I called him daddy boy. My father, my friend. In fact, until I was 17 years old, he was the closest thing I had to a best friend. He was my safe place, a welcomed lap. The beginning of a verse and end to a joke. He was hammocks and guitar strings and stolen sips of beer. I was his only sunshine, his peachy keen and nagging little helper. I inherited his hazel eyes, his kindness to strangers. Unsolicited hellos bellowed from street corners. He gave me the gift of silly voices and tickles in the neck, awkward burp sounds and singing before breakfast. Strange Dutch-isms and articles before verbs. Because of him I’m good with a wrench and love the smell of wood dust. I have his veiny hands, smile lines and an endless appetite for ice cream. Doing crossword puzzles in pen, enjoying quietude and also, the company of others.

After a delightful meal my father would say I’ve had an elegant sufficiency, any more would be injurious to my flip-flop. Can’t say I inherited that one. My flip-flop only knows the injuriousness of having too much.

He never wanted to make waves. Always happy to wait his turn or give up his seat. If pushed or elbowed or in any way rudely jostled he would never bristle. Nor fret nor fume. He was no victim. He’d probably pray for you, silently ask God to pardon you. He was like that. Ever kind.

When I was five I marveled how he knew that everyone’s name was Mac. He called the bus driver Mac. Would say, Hey Mac, fill er up, to the gas attendant. Said, hey Mac to the coffee shop guy. And each Mac hello’d or smiled in return.

Some of my peers in kindergarten made the mistake of calling him my grandfather. I knew he didn’t look like the other dads. He was 15 years older than my mother. He retired while I was still in grade school and spent the summers watering the vegetables growing alongside our driveway in Queens.

I was his uninvited helper but I just couldn’t contain myself if it snowed and the sidewalk needed clearing. Or if there was a two-by-four being sawed with an end that needed holding. Or if his glasses needed fetching from up the stairs or a bowl of Rocky Road brought down.

I wanted to be his legs, his eyes, his lasting breath. I was obsessed with his death long before he died. I would lay awake and listen for his steady snore and if it stopped, I’d creep into his room and stand over him, watching in the dark for his chest to rise again.

I knew how much I had to lose way before I lost it. The knowing made the everyday that more precious. There wasn’t a stair I wouldn’t climb or a cellar I wouldn’t enter if it meant saving him some steps and possibly keeping him around longer.

But those days came to an end in February, when I was seventeen. I just returned home from my first day back to school after the winter break, in my senior year.

My dad had just come home, looking weak and weary from visiting my battered brother in the hospital. My mom was in the corner, calling my sister with a report. My dad put some soup on the stove to heat up and sat with me at the table. He buttered a piece of white bread and listened to me talk about my classes. He lifted the bread, took a big bite, and that was it. He fell over, dead at 69, of cardiac arrest.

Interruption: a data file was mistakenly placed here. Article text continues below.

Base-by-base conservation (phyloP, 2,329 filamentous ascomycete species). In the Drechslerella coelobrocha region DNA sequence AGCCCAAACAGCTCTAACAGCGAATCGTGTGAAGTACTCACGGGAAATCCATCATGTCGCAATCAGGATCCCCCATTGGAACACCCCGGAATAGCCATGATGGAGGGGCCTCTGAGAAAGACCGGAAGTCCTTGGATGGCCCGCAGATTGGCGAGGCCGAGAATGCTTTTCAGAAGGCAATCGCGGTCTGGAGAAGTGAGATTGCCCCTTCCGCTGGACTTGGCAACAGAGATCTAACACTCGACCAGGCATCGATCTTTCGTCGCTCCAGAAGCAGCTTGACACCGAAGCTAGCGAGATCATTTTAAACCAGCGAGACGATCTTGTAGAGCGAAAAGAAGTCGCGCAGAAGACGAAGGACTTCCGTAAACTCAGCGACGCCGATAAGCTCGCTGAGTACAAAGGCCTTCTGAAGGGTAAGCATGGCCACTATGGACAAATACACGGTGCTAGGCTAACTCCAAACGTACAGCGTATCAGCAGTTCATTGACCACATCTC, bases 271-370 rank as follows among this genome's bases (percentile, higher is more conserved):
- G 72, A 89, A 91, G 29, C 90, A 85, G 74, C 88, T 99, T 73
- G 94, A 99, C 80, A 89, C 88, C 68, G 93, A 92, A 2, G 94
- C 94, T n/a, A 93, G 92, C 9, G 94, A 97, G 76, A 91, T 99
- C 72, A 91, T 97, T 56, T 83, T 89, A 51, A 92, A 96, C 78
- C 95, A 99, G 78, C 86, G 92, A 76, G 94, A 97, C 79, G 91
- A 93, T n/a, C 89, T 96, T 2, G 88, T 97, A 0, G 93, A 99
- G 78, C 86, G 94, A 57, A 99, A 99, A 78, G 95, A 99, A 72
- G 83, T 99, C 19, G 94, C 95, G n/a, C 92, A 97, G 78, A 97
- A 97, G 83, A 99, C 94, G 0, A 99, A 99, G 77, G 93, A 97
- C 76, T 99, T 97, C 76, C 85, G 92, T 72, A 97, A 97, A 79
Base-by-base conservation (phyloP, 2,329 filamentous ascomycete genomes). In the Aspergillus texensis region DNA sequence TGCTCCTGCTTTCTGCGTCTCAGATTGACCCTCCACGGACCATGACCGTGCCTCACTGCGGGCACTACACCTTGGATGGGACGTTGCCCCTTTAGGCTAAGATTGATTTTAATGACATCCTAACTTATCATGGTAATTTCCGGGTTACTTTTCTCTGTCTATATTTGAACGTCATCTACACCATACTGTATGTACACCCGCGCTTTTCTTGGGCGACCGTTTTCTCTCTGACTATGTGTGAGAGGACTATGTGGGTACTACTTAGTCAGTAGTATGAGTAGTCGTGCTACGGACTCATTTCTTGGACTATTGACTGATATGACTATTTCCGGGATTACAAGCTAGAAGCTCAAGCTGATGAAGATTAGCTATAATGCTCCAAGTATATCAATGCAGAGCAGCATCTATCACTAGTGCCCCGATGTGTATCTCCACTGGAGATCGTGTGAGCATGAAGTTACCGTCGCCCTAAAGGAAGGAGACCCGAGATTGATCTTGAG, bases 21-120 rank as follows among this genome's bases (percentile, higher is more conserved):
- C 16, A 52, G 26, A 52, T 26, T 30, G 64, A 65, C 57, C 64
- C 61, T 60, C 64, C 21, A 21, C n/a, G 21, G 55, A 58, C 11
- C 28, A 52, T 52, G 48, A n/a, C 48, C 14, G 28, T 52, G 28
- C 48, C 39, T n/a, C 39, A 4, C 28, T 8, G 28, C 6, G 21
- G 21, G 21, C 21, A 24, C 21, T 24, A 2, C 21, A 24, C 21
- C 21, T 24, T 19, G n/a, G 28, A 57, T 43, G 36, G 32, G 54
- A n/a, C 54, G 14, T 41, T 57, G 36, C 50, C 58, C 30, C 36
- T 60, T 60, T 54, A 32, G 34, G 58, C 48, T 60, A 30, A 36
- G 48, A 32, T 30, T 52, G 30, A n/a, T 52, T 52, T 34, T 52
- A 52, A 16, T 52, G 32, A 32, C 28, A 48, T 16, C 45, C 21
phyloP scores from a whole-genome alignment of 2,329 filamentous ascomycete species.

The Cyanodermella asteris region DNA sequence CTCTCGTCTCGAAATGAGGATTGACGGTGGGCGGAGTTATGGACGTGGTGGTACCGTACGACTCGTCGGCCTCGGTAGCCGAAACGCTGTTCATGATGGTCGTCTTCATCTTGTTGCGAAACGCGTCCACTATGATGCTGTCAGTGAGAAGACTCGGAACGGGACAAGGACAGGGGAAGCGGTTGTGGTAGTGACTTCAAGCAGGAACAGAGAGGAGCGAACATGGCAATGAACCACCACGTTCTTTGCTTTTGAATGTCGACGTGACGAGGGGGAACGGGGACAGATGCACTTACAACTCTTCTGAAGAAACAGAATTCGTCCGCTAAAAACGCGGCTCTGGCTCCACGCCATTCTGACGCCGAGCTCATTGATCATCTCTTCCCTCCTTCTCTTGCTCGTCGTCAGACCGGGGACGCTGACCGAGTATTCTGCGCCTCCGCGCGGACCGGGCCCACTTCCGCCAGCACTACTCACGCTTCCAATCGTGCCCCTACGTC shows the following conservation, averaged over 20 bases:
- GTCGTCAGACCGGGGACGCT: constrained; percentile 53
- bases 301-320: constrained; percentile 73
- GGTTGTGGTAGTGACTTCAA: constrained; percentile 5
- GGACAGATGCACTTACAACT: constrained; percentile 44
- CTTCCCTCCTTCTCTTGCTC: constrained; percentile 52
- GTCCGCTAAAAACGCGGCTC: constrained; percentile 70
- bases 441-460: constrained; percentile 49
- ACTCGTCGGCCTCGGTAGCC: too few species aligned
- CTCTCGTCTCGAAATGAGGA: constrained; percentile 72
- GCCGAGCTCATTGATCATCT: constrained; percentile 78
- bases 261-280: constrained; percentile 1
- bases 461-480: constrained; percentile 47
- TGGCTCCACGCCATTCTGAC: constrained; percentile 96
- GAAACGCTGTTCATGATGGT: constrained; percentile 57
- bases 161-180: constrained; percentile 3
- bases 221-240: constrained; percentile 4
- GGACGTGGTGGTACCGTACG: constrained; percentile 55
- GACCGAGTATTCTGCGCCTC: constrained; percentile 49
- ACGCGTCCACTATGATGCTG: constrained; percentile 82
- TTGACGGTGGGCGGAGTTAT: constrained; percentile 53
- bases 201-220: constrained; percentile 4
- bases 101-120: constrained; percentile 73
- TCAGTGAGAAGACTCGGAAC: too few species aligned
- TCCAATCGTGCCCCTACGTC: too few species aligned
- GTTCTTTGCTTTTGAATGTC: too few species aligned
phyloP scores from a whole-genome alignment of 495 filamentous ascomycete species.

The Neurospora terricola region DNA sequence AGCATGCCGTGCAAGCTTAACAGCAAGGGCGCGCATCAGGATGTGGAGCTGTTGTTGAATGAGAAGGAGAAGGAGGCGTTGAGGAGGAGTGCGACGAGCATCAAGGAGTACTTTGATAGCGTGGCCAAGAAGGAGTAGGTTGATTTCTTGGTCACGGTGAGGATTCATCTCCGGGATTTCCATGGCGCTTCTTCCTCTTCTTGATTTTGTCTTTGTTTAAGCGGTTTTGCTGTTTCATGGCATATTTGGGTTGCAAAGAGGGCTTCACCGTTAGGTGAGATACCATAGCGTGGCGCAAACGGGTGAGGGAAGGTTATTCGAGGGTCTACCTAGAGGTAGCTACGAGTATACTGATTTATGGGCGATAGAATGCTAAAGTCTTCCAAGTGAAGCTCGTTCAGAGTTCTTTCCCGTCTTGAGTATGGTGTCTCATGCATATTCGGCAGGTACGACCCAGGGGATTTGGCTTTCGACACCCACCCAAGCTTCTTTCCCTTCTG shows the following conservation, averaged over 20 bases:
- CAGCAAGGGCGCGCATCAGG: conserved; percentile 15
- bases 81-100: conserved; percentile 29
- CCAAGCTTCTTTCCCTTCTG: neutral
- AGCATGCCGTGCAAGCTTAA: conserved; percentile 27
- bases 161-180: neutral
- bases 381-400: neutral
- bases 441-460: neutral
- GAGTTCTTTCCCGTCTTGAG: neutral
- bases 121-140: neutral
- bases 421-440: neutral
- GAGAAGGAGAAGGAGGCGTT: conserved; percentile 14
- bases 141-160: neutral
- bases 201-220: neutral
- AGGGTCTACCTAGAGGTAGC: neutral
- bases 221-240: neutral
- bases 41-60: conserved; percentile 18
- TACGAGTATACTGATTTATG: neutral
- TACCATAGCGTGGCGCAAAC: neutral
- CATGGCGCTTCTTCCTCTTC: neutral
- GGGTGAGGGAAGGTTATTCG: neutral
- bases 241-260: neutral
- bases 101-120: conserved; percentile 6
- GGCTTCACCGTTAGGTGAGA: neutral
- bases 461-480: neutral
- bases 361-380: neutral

Some may not understand me when I say it was beautiful. It was a lovely way to go and the metaphor isn’t lost on me. Somehow, I knew the way he went — at home, in a house he built, sitting with his youngest daughter, his wife just feet away, surrounded by a life he lived and a family that loved him — was the greatest way to go.

Yes he was only 69, and I, 17. And my mother, 15 years younger, now a widow with me and my brothers to tend to. But the beauty of his passing, without pain or fear or fury, with little disturbance or intervention — just peacefully passing — is why I can think of no better way. Feels awfully intentional, kind and generous. He died how he lived.

Of course I wasn’t done with him. I could’ve used more time, more days, more witnessing of milestones.

I can say he died too early and should have been around to live and grow old — but perhaps what he had was sufficient.

An elegant sufficiency.

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  • Alicia Slimmer is an award winning independent filmmaker whose debut feature film, CREEDMORIA, was released in 2018. The Hollywood Reporter said CREEDMORIA “boasts an exuberant comic vitality that keeps the viewer engaged and Dawson’s winning performance as the beleaguered heroine makes you root for her at every turn.” The movie won numerous awards, including the Jury Award for Best Feature Comedy at Cinequest, Audience Favorite at Brooklyn Film Festival and Best Director at the Manchester Film Festival, to name a few. The Village Voice calls it “a timeless lark: a rollicking, touching family yarn…Slimmer’s undying faith in these characters' lovability gets under your skin and the movie stays warm and endearing throughout.” Slimmer is currently developing three TV shows and is a member of two prestigious groups of women filmmakers: NYWIFT and Film Fatales. Slimmer’s indie approach has been highlighted in The Wall Street Journal online, The Hollywood Reporter, Examiner.com, Crain’s and Indiewire, and countless blogs and podcasts. She lives in Brooklyn with her husband Clifton Leaf, Editor-in-Chief of Fortune, and their daughter.